Summary

Our Score

8/10

Review Price free/subscription

Few would argue that Dell paved the way for affordable, large, widescreen monitors. Dell’s original 24in 2405FPW really set the cat among the pigeons back in 2005, offering a 1,920 x 1,200 resolution at an affordable price. Not long after that, Dell released a 30in monitor to compete with Apple’s 30in Cinema Display. Not only was Dell’s 30in offering far cheaper than Apple’s, but it also offered more features, making it the choice of many professionals and consumers who needed (or just wanted) a 2,560 x 1,600 resolution.

Things have moved on a lot since then though and the 30in monitor market is far livelier. Apple is no longer the only competition in this sector, with Dell now having to compete with the likes of Samsung’s superb SyncMaster 305T as well as the HP LP3065 (a full review of which will follow soon after this one). It therefore comes as no surprise that Dell has launched a new version of its 30in display, which represents the third generation of the product. But how does it stack up to the stiff competition?

Design wise, this new 30in Dell looks pretty much identical to its predecessors. There’s a matte black bezel surrounding the screen, but the sliver strips that run along the top and bottom kind of spoil the effect. That said, it’s not as unpleasant as the brushed silver bezel on the 27in Dell 2707WFP, although Benny seemed to like that for some reason. Apart from the large Dell logo below the screen, the bezel is clean. At the bottom right is the power button and brightness controls – these are the only adjustments that the monitor has, all other adjustments need to be made via your graphics card driver.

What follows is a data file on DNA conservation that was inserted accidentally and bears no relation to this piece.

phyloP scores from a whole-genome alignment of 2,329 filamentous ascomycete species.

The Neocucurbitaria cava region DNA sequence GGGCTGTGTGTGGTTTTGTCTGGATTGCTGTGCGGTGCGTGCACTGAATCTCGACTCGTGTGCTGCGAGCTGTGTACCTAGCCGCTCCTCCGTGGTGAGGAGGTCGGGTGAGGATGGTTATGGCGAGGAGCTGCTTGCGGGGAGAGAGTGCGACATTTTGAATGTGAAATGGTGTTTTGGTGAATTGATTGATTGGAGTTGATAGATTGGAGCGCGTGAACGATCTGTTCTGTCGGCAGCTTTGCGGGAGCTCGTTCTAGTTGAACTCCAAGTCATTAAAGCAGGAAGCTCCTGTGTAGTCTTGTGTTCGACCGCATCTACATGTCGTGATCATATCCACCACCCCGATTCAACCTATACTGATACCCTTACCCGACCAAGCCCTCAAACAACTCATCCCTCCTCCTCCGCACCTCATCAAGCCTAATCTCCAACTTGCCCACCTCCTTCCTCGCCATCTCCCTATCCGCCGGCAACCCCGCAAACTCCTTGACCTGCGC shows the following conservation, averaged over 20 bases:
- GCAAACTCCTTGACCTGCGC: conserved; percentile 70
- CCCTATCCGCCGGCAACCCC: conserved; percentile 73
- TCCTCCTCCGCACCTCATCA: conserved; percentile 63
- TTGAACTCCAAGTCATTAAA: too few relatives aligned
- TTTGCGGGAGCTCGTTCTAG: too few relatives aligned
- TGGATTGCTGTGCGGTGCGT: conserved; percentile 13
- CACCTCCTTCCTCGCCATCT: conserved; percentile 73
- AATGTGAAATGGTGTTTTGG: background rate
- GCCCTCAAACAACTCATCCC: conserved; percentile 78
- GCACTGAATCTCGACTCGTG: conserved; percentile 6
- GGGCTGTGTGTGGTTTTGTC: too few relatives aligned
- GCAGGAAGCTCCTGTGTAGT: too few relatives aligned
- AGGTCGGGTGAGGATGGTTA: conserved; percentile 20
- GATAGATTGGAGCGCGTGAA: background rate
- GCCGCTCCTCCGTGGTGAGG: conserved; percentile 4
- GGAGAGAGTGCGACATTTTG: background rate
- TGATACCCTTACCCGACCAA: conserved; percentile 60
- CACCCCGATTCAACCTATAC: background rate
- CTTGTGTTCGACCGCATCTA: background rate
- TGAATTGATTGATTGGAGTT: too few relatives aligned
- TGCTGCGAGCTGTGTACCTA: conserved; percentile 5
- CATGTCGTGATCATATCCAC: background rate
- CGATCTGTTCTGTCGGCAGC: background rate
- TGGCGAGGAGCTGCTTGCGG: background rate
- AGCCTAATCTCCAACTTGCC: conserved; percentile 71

When Dell launched its first 30in screen, the big advantage it had over Apple’s Cinema Display was that it had height adjustment. With the Apple screen it was just too high for completely comfortable viewing, whereas the stand on the Dell allowed the base of the screen to almost touch the desk.

The 3007WFP-HC uses the same matte silver stand as the previous incarnations, which is no bad thing. The gas dampened height adjustment works brilliantly, allowing you to move the screen up or down with the pressure from a single finger – pretty good for a screen this size. The stand also allows the screen to pan from side to side very smoothly, which is handy if you want to show something to a colleague. There’s no pivot function, but then I wouldn’t want to position a 30in display in portrait anyway.

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